Description: Abudraham [commentary to the prayers]. FIRST EDITION. Printed in double columns. With diagrams of the Temple altar in Jerusalem on ff. 23r. -24v. and calendric tables of "Moladoth" on ff. 134r., 137, 139v.-140r. Scattered marginalia in a Sephardic hand. ff. (169 of 170). f. 1 in facsimile, some text missing on ff. 2-3 replaced in facsimile. Several ff. paper repaired (especially final leaf laid to size), slight worming repaired, clean tear on f. 162 neatly taped, some staining, (pencil marking of leaf numbers erroneous.) Previous owner's signature on verso of final leaf "Yitzchak Ibn Lebo." Modern elegantly tooled morocco, with matching fitted case. Folio. Vinograd, Lisbon 4; Goff 36; Goldstein 92; Offenberg 1; Steinschneider, p. 859, no. 4784, 1 "Expl. Perfectum Rariss."; Thes. B19; Wineman Cat. 57. Not in Cambridge University; Roest p. 296 (also lacking first leaf); Yeshiva University copy incomplete (See G. Cohen, Hebrew Incunabula...Yeshiva University no.1).
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• THE SECOND BOOK PRINTED IN LISBON. A Wide-Margined Copy.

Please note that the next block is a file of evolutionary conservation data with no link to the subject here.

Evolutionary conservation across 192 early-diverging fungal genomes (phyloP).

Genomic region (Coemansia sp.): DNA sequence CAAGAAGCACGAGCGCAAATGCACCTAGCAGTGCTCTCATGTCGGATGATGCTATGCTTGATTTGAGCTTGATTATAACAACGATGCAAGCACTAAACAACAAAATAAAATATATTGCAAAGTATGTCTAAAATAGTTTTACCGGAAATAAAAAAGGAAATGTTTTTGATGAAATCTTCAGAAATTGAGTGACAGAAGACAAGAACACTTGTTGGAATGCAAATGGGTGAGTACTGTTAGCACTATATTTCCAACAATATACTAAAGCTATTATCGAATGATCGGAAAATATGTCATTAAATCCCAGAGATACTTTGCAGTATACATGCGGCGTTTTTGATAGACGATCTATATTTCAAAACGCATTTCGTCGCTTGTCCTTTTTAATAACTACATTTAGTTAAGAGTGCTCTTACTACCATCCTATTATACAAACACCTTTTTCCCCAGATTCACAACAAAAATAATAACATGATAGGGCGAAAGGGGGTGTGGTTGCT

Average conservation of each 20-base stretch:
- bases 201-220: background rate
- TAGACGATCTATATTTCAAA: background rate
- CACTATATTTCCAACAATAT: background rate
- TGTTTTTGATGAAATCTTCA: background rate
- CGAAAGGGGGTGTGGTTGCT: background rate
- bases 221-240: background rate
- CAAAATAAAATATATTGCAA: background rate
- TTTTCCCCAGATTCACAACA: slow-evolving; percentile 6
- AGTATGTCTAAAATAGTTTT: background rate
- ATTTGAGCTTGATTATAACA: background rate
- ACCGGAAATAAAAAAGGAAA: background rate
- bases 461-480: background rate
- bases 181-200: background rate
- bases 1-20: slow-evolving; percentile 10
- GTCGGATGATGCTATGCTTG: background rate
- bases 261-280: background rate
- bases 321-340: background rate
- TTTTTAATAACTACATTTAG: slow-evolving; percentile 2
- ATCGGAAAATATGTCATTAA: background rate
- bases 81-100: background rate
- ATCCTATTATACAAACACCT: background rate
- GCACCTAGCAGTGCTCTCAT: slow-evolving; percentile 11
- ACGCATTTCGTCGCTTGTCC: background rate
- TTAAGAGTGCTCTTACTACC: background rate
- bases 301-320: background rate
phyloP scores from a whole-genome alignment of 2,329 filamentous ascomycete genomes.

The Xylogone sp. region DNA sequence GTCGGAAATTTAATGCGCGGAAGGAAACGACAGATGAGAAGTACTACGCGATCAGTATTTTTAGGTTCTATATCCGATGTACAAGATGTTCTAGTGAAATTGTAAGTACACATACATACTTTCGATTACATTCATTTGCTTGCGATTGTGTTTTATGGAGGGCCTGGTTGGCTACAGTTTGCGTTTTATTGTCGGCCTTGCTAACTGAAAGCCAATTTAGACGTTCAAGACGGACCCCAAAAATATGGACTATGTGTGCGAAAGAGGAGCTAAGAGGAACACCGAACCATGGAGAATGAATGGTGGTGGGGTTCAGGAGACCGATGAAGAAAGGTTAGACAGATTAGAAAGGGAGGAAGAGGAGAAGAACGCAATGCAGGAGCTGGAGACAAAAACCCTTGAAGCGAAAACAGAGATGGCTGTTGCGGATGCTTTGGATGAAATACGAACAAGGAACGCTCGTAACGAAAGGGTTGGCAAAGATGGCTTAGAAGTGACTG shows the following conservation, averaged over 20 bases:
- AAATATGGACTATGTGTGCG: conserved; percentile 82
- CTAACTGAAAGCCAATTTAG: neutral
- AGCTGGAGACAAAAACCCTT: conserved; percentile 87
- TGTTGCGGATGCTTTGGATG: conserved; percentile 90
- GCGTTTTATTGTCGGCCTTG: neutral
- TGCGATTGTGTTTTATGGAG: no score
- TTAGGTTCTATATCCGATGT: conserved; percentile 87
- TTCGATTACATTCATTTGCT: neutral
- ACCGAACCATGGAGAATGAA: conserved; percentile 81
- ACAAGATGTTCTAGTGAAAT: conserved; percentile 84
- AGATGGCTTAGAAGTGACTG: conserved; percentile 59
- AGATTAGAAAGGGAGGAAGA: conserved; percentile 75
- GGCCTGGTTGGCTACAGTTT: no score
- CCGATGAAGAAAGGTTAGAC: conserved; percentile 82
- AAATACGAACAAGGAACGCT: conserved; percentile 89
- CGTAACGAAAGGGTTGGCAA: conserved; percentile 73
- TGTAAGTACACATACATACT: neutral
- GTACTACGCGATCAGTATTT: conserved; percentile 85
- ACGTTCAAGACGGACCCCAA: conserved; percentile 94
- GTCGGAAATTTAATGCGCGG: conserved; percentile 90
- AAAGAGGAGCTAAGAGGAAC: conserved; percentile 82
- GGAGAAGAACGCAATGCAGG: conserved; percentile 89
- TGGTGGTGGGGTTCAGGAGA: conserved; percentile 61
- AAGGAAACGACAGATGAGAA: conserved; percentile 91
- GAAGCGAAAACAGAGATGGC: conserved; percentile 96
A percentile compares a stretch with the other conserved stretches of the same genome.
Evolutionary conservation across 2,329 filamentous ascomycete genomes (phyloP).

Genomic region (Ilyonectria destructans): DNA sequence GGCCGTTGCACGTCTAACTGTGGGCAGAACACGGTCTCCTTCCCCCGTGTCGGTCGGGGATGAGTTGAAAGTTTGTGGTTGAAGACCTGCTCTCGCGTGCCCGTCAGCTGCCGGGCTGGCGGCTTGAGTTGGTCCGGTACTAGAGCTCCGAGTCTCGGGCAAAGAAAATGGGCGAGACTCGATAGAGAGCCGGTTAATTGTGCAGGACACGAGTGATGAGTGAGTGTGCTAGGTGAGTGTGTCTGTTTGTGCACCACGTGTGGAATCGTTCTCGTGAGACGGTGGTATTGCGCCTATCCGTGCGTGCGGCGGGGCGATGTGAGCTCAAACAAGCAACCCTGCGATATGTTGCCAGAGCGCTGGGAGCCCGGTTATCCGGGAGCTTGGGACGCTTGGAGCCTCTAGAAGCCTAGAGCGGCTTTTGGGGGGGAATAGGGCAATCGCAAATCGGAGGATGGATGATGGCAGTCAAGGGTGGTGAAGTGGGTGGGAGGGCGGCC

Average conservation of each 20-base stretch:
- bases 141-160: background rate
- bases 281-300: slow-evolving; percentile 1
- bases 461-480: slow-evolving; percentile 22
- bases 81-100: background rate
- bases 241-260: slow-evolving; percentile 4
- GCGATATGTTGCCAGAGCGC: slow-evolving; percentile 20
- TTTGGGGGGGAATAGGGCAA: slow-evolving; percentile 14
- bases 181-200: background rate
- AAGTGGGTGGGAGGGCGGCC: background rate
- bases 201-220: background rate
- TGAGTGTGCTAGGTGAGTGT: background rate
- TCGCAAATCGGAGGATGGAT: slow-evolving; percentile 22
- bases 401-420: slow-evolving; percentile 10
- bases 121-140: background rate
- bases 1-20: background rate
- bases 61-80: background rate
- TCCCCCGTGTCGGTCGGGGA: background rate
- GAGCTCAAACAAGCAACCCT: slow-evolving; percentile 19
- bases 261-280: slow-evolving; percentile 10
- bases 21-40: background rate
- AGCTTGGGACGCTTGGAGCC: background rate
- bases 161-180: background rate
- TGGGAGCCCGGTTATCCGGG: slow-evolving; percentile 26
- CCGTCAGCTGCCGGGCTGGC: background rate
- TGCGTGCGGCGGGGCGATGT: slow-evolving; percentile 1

An invaluable encyclopedia concerning the ritual customs of Spain, France, Provence and Germany.
David ben Joseph Abudraham of Seville wrote this liturgical commentary in 1340. He was motivated to write the work in response to contemporary liturgical confusion: "The lengthy exile and intensive persecution have led to a variety of customs in different kingdoms so that most ordinary folk, when they offer their prayers to God, are ignorant about their meaning and have no understanding of the sense and structure of liturgical practices." Abudraham's work accordingly not only provides clear rules, but devotes much space to the reasons behind many customs, as well as commenting on the text of the prayers and piyutim. The work offers commentary to all daily, Sabbath, monthly, Festival and fast-day prayers, also provides guidance on lectionaries, the calendar, as well as an extensive treatise upon the various benedictions. See S. C. Reif, Judaism and Hebrew Prayer (1993), pp. 204-5.
"Of all the [incunable] Hebrew presses that flourished in the Iberian Peninsula, that of Lisbon - the last of them all - was typographically the best equipped and most successful." See J. Bloch, Early Hebrew Printing in Spain and Portugal (1938) pp. 32-3.
The opening leaf of this first edition is especially rare and is lacking in many copies. Indeed, Brad Sabin Hill states, [Incunabula, Hebraica & Judaica from the Jacob M. Lowy Collection, National Library of Canada (1981) no. 92] "this may be the only complete copy in the world."
Lisbon, Eliezer (Toledano), 1489.